When the definitive history of Brexit is written the events
of the last two weeks will probably command entire chapters of their own. Today
is no exception.
Having told the Commons only last week that the only option
was to pass a meaningful vote and leave on or before June 30, or seek a longer
extension, it would appear the Prime Minister changed her mind sometime late
last night or first thing this morning following a particularly fractious
Cabinet meeting. Rather than seeking two extension options in her letter to the
EU – short and long – she asked only for a short extension. She is clearly
betting all on the first option. The implication is clear – get behind my deal
or we will leave without a deal at the end of June.
Today at PMQs Mrs May went nuclear, effectively saying to
MPs get out of my way or we will be leaving without a deal. She has moved to
position herself as being on the side of the British people – or at least those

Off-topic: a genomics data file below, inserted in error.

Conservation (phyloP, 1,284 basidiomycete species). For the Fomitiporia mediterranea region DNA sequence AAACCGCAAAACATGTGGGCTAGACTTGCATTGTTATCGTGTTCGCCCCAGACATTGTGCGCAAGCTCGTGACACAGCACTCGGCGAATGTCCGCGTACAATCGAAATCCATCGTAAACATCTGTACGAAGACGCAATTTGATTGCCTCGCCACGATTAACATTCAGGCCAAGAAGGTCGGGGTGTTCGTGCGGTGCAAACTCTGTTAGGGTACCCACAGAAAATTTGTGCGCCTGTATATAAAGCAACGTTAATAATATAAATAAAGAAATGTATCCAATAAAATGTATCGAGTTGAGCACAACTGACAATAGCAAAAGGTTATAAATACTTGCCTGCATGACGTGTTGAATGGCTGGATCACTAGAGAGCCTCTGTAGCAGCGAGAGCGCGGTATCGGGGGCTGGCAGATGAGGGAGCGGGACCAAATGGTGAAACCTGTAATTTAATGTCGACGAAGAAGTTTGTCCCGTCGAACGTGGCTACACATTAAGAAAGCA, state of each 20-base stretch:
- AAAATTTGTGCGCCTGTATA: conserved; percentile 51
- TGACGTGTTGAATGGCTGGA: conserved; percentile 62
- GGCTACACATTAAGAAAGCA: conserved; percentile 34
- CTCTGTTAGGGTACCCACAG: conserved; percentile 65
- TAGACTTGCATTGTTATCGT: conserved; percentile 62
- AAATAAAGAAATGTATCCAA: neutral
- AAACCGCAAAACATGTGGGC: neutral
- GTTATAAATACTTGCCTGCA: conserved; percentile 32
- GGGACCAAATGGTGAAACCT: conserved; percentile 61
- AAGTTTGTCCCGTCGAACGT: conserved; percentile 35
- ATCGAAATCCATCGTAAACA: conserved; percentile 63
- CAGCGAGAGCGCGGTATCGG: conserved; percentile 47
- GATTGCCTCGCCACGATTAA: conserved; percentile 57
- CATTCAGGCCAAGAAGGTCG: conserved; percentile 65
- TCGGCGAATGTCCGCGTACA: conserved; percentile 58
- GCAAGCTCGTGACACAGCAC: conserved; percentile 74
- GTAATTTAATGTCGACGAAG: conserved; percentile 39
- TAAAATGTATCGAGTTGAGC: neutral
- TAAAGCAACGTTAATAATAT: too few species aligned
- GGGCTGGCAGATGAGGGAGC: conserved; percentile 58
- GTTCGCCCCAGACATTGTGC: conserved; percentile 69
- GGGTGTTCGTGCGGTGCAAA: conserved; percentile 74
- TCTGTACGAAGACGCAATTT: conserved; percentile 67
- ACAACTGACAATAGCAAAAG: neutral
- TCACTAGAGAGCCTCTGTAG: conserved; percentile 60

who are fed up and just want Brexit delivered and done with.
It’s pretty extraordinary for a sitting PM to attack all MPs
like that, especially when she needs them to pass her deal. You can either read
this as genuine frustration, a piece of strategic leadership positioning, or a
last throw of the dice.
She appears to be daring her own side to unite and deliver
the leaving part of Brexit and has been pretty clear she won’t hang around if
they don’t do it because she views that as a betrayal of the British people.
Here’s our summary of what has happened, our view on what it
all means and what comes next.
What has happened?
Prime Minister Theresa May has today formally written to European Council President Donald Tusk requesting an extension of the Article 50 process until 30 June.
In her letter, she confirmed her intention to hold the third meaningful vote on her Brexit deal “as soon as possible”, and that this should be preceded by the EU formally approving the additional legal safeguards she negotiated last week around the application of the Irish border backstop.
In a bid to get around House of Commons Speaker John Bercow’s ruling that any subsequent motion would have to be “fundamentally different” to the one defeated by MPs last week, in addition to the EU formally approving the aforementioned safeguards, she pledged to table further domestic proposals to protect the constitutional and economic integrity of the UK.
This is also a clear overture to the DUP, without whose support Mrs May has little chance of getting her deal through.